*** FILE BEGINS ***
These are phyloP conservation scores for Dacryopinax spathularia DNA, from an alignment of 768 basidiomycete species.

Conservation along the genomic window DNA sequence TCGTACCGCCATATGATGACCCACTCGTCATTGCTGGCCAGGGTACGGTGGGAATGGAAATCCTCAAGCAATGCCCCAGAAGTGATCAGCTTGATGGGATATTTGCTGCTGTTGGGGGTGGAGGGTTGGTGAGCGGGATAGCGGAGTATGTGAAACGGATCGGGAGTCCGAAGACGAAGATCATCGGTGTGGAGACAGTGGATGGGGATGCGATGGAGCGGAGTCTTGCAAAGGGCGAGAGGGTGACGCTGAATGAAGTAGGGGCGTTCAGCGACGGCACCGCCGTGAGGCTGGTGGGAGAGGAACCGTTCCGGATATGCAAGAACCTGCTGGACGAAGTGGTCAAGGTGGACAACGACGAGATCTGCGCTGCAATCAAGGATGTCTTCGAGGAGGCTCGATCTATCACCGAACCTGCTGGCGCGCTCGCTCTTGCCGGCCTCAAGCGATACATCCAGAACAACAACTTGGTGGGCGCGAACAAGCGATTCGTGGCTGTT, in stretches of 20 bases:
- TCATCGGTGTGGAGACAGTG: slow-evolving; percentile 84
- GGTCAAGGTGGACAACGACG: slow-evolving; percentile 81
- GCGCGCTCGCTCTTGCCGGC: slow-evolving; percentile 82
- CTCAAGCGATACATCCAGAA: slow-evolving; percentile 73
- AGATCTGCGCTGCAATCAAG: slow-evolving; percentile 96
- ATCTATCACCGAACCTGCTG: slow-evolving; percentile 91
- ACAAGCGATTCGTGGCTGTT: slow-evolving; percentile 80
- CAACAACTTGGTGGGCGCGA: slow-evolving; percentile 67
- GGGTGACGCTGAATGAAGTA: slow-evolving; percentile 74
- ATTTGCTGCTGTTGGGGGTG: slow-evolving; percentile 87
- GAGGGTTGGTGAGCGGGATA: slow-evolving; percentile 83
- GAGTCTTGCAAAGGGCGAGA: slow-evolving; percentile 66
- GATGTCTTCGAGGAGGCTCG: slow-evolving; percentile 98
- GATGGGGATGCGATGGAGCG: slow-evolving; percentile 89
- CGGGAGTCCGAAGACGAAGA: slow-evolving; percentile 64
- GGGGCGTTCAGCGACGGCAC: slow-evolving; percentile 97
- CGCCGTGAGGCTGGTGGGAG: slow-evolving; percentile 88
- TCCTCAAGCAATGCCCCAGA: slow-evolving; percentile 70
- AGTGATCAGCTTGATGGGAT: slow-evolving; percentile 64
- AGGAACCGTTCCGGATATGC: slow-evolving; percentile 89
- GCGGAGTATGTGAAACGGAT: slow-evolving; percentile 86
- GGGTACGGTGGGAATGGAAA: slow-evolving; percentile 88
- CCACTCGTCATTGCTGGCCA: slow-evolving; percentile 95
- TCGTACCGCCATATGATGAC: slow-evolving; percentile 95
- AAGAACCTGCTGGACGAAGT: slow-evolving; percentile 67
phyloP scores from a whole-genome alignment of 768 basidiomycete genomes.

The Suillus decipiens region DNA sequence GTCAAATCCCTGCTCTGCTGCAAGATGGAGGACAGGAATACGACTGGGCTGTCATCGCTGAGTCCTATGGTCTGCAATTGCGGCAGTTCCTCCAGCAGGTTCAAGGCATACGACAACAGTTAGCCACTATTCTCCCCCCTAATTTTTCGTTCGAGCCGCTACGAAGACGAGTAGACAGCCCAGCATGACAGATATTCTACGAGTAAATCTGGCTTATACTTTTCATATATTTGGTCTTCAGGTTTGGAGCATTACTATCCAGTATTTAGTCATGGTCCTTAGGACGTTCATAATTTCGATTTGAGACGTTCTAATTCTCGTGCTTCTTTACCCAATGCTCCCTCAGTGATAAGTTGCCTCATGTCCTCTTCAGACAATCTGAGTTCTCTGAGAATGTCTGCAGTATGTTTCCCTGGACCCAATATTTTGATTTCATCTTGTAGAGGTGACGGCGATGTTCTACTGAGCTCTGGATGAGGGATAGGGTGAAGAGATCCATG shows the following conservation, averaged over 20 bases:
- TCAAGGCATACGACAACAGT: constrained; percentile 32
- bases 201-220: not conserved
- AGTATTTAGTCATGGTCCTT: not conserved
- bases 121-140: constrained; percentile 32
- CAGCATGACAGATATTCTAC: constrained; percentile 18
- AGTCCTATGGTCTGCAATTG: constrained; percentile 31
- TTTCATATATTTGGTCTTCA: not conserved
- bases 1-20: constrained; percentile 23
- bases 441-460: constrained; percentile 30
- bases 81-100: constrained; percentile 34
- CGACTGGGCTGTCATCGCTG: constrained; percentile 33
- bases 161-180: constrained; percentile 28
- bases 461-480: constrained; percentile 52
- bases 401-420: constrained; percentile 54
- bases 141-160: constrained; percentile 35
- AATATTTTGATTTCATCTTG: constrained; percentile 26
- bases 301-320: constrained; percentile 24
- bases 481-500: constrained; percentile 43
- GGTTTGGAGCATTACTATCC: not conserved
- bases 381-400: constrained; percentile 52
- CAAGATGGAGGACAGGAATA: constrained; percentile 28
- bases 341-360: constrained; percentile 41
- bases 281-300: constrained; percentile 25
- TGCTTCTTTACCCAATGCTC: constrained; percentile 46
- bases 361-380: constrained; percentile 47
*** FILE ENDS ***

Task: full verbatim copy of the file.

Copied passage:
These are phyloP conservation scores for Dacryopinax spathularia DNA, from an alignment of 768 basidiomycete species.

Conservation along the genomic window DNA sequence TCGTACCGCCATATGATGACCCACTCGTCATTGCTGGCCAGGGTACGGTGGGAATGGAAATCCTCAAGCAATGCCCCAGAAGTGATCAGCTTGATGGGATATTTGCTGCTGTTGGGGGTGGAGGGTTGGTGAGCGGGATAGCGGAGTATGTGAAACGGATCGGGAGTCCGAAGACGAAGATCATCGGTGTGGAGACAGTGGATGGGGATGCGATGGAGCGGAGTCTTGCAAAGGGCGAGAGGGTGACGCTGAATGAAGTAGGGGCGTTCAGCGACGGCACCGCCGTGAGGCTGGTGGGAGAGGAACCGTTCCGGATATGCAAGAACCTGCTGGACGAAGTGGTCAAGGTGGACAACGACGAGATCTGCGCTGCAATCAAGGATGTCTTCGAGGAGGCTCGATCTATCACCGAACCTGCTGGCGCGCTCGCTCTTGCCGGCCTCAAGCGATACATCCAGAACAACAACTTGGTGGGCGCGAACAAGCGATTCGTGGCTGTT, in stretches of 20 bases:
- TCATCGGTGTGGAGACAGTG: slow-evolving; percentile 84
- GGTCAAGGTGGACAACGACG: slow-evolving; percentile 81
- GCGCGCTCGCTCTTGCCGGC: slow-evolving; percentile 82
- CTCAAGCGATACATCCAGAA: slow-evolving; percentile 73
- AGATCTGCGCTGCAATCAAG: slow-evolving; percentile 96
- ATCTATCACCGAACCTGCTG: slow-evolving; percentile 91
- ACAAGCGATTCGTGGCTGTT: slow-evolving; percentile 80
- CAACAACTTGGTGGGCGCGA: slow-evolving; percentile 67
- GGGTGACGCTGAATGAAGTA: slow-evolving; percentile 74
- ATTTGCTGCTGTTGGGGGTG: slow-evolving; percentile 87
- GAGGGTTGGTGAGCGGGATA: slow-evolving; percentile 83
- GAGTCTTGCAAAGGGCGAGA: slow-evolving; percentile 66
- GATGTCTTCGAGGAGGCTCG: slow-evolving; percentile 98
- GATGGGGATGCGATGGAGCG: slow-evolving; percentile 89
- CGGGAGTCCGAAGACGAAGA: slow-evolving; percentile 64
- GGGGCGTTCAGCGACGGCAC: slow-evolving; percentile 97
- CGCCGTGAGGCTGGTGGGAG: slow-evolving; percentile 88
- TCCTCAAGCAATGCCCCAGA: slow-evolving; percentile 70
- AGTGATCAGCTTGATGGGAT: slow-evolving; percentile 64
- AGGAACCGTTCCGGATATGC: slow-evolving; percentile 89
- GCGGAGTATGTGAAACGGAT: slow-evolving; percentile 86
- GGGTACGGTGGGAATGGAAA: slow-evolving; percentile 88
- CCACTCGTCATTGCTGGCCA: slow-evolving; percentile 95
- TCGTACCGCCATATGATGAC: slow-evolving; percentile 95
- AAGAACCTGCTGGACGAAGT: slow-evolving; percentile 67
phyloP scores from a whole-genome alignment of 768 basidiomycete genomes.

The Suillus decipiens region DNA sequence GTCAAATCCCTGCTCTGCTGCAAGATGGAGGACAGGAATACGACTGGGCTGTCATCGCTGAGTCCTATGGTCTGCAATTGCGGCAGTTCCTCCAGCAGGTTCAAGGCATACGACAACAGTTAGCCACTATTCTCCCCCCTAATTTTTCGTTCGAGCCGCTACGAAGACGAGTAGACAGCCCAGCATGACAGATATTCTACGAGTAAATCTGGCTTATACTTTTCATATATTTGGTCTTCAGGTTTGGAGCATTACTATCCAGTATTTAGTCATGGTCCTTAGGACGTTCATAATTTCGATTTGAGACGTTCTAATTCTCGTGCTTCTTTACCCAATGCTCCCTCAGTGATAAGTTGCCTCATGTCCTCTTCAGACAATCTGAGTTCTCTGAGAATGTCTGCAGTATGTTTCCCTGGACCCAATATTTTGATTTCATCTTGTAGAGGTGACGGCGATGTTCTACTGAGCTCTGGATGAGGGATAGGGTGAAGAGATCCATG shows the following conservation, averaged over 20 bases:
- TCAAGGCATACGACAACAGT: constrained; percentile 32
- bases 201-220: not conserved
- AGTATTTAGTCATGGTCCTT: not conserved
- bases 121-140: constrained; percentile 32
- CAGCATGACAGATATTCTAC: constrained; percentile 18
- AGTCCTATGGTCTGCAATTG: constrained; percentile 31
- TTTCATATATTTGGTCTTCA: not conserved
- bases 1-20: constrained; percentile 23
- bases 441-460: constrained; percentile 30
- bases 81-100: constrained; percentile 34
- CGACTGGGCTGTCATCGCTG: constrained; percentile 33
- bases 161-180: constrained; percentile 28
- bases 461-480: constrained; percentile 52
- bases 401-420: constrained; percentile 54
- bases 141-160: constrained; percentile 35
- AATATTTTGATTTCATCTTG: constrained; percentile 26
- bases 301-320: constrained; percentile 24
- bases 481-500: constrained; percentile 43
- GGTTTGGAGCATTACTATCC: not conserved
- bases 381-400: constrained; percentile 52
- CAAGATGGAGGACAGGAATA: constrained; percentile 28
- bases 341-360: constrained; percentile 41
- bases 281-300: constrained; percentile 25
- TGCTTCTTTACCCAATGCTC: constrained; percentile 46
- bases 361-380: constrained; percentile 47